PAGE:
Les Blues conquer Die Mannschaft
Posted by John Smith | Published on July 8, 2016
Last night saw arguably the biggest game of the tournament (minus the finale) and also the second semi-final game of the competition saw hosts France take on World Cup winners Germany in a thrilling game. After 58 long years of failing to defeat Germany, France won the match in emphatic fashion to book their place in the final of the competition against Portugal on the 10th of June.
Antoine Griezmann was arguably the shining star across the entire match, scoring both goals which ultimately secured the win for Les Bleus. However not all looked promising for the hosts; Deschamps starting lineup shocked many as N’Golo Kante was unsuccessful in regaining his place in the team, with Mohamed Sissoko being named in the lineup instead.
Joachim Low also made some surprise additions to his side. Mario Gomez was not able to play for his country as a hamstring injury in the quarter-final win against Italy ruled him out for the rest of the competition. Bastian Schweinsteiger was handed an unusal start, with Emre Can being selected to add bursts of energy to his sides midfield.
The game opened up in emphatic fashion with the hosts controlling the game for a majority of the start. The build up of the game was intriguing to watch as France missed out on a few chances to take the lead early on – most particularly from Antoine Griezmann after two minutes and a corner soon after.
However, after France’s bright start to the game, it slowly began to deteriorate as they lost the ball countless times with the Germans dominating the attack as well as the possession of the game. Whilst controlling, they slowed the entirety of the game whilst trying to take the lead for themselves. Thomas Muller had a good chance after 10 minutes but put the ball wide. A few minutes later, another chance led to nothing as Lloris met Emre Can’s strike and kept the game level.
Die Meinschaft tried to control the game further, bringing more players into the French half to assist their attacking style against the hosts. Germany dominated the entire possession with commentator Steve Wilson even admitting the fact that “France have barely smelt the ball in the last five minutes”. The absence of N’Golo Kante was surely felt by the hosts as the defence looked shaky and was in need of more defensive support – something that Kante brings to the side.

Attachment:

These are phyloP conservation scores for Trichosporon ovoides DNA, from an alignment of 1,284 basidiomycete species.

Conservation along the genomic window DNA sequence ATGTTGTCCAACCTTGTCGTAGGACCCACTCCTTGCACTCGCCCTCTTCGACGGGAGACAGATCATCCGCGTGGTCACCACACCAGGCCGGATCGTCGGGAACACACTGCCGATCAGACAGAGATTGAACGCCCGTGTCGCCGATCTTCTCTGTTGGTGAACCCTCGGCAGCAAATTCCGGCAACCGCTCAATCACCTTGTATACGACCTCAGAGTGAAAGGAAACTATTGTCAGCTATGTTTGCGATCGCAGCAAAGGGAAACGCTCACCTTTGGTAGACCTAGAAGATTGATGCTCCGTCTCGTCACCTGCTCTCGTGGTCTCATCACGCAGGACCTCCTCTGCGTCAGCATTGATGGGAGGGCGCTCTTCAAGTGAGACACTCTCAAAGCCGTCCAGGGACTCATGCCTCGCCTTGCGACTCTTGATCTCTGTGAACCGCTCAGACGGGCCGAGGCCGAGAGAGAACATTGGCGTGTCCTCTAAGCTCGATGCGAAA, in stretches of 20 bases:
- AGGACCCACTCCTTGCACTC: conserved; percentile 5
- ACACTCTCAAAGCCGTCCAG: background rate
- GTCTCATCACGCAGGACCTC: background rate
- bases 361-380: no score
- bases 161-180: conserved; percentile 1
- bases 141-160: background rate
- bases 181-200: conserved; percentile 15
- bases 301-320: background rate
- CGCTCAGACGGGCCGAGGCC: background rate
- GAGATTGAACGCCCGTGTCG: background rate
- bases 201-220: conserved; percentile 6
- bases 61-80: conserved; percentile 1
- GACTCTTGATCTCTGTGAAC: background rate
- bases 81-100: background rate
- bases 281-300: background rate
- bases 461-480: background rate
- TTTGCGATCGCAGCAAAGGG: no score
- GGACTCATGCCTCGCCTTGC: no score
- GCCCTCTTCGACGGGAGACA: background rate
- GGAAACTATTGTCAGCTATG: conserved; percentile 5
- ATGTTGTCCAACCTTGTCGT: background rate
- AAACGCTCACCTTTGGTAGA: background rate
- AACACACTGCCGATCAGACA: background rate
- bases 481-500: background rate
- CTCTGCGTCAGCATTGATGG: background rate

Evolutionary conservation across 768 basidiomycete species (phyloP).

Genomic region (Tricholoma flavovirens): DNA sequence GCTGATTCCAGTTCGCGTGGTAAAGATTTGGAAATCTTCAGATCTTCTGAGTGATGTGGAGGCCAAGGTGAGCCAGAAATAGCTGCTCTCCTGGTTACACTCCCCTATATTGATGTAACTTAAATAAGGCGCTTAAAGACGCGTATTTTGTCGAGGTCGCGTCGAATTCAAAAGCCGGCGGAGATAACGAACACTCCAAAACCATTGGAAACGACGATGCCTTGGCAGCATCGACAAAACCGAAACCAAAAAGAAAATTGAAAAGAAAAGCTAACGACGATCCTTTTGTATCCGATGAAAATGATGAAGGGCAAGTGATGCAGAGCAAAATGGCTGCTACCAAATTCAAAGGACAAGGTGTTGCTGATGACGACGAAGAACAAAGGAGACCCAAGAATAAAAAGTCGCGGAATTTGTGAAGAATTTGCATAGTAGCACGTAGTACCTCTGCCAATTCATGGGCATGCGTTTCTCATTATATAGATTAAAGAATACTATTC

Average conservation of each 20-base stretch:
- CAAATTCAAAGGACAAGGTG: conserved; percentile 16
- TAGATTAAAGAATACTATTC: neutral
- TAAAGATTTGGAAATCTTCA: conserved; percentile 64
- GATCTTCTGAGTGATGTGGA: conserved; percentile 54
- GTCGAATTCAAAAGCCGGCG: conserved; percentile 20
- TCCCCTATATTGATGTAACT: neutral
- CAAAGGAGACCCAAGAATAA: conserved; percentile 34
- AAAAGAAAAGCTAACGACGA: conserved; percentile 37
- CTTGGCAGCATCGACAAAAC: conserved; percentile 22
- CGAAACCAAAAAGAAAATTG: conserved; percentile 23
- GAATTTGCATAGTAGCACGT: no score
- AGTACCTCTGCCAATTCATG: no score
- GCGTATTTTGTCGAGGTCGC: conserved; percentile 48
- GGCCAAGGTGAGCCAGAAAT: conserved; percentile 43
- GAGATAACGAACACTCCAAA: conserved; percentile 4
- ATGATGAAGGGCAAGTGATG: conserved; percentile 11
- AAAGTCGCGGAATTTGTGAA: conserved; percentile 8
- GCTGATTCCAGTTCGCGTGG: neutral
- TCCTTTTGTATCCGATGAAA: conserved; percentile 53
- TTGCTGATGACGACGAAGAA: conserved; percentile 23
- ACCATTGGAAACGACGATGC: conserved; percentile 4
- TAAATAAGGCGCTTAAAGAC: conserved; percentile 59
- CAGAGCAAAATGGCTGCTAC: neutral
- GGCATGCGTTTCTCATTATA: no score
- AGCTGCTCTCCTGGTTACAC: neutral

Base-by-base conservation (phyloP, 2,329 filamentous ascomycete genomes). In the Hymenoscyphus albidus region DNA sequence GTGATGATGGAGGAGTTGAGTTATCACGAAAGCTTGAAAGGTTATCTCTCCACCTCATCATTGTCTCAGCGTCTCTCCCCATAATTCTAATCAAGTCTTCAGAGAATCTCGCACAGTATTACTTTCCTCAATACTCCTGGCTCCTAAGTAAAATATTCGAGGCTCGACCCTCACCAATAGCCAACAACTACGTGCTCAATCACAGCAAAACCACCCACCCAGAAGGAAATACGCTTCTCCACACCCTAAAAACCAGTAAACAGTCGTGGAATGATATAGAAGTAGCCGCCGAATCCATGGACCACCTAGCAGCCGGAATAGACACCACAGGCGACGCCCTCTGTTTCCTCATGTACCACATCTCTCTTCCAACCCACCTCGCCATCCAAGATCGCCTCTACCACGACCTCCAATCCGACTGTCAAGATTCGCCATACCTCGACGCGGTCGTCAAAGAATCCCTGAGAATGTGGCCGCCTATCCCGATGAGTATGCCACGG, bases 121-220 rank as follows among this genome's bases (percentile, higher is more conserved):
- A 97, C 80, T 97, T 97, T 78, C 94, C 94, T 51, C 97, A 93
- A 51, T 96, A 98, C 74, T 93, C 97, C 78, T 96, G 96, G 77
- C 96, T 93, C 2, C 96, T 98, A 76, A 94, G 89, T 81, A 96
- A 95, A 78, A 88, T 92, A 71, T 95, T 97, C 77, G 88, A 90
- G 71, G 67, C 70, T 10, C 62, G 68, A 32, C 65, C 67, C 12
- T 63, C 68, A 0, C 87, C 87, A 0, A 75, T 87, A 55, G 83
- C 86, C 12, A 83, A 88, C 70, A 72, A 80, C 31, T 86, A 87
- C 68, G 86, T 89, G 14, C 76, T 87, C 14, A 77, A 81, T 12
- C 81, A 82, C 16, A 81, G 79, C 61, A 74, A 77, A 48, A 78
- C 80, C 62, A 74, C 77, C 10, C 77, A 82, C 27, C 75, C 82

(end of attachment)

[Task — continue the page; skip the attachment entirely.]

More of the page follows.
Despite this, they kept their nerve and pressed against the German’s attacks, keeping the score level. The half was looking very likely to end 0-0, with the Germans being spot on tactically. However, a late corner for France led to a penalty, due to a handball by midfielder Bastian Schweinsteiger. Griezmann stepped up to take the penalty, and sent Neuer the other way to gift his side the lead, daming the German’s morale in the process.
As the second half kicked off, it remained evident that the Germans would not sit back and accept defeat, they followed the same tactics used in the first half to wear down France with their controlling possession. Consequently, Olivier Giroud was given a golden chance to extend the lead for his nation, but his lack of pace gifted Boateng with the opportunity to make the tackle to see out his chance.
Nevertheless, their attempts at neutralising the game looked more and more unlikely, as France used their essence of pace to breach the controlling tactics used by the German side. Kante made his appearance later into the game, giving Les Blues further defensive support against the attacking German team.
Following the introduction of Kante, France looked more solid in containing Germany as they secured a second goal a minute later. Pogba layed the ball off to Joshua Kimmich, who crossed it into Antoine Griezmann who successfully scored his second goal of the game, securing the win for his country.
Regardless of the scoreline, the Germans never gave up and continued to press on in the attempt of surpring the hosts. Chances by Draxler and Mustafi after the France goal followed, but neither was good enough to challenge Lloris in goal. The last major attack in the game also came from the Germans minutes before the end of the game, Toni Kroos made a successful cross to Gotze, but his header just missed the goal.
As the referee blew his whistle, it was evident that France had finally done it. After a long wait of 58 years, they finally beat Germany in an major competition, and cemented their place in the final against hopefuls Portugal.
France: Lloris 8, Sagna 6, Koscielny 7, Umtiti 7, Evra 7, Pogba 8, Matuidi 6, Sissoko 7, Griezmann 9, Payet 6, Giroud 6
Germany: Neuer 7, Kimmich 7, Boateng 6, Howedes 6, Hector 7, Can 6, Schweinsteiger 7, Ozil 6, Kroos 6, Draxler 6, Muller 6
France: Kante 6 (71′ for Payet), Gignac N/A (78′ for Giroud)
Germany: Mustafi 5 (61′ for Boateng), Gotze 6 (67′ for Can), Sane N/A (79′ for Schweinsteiger)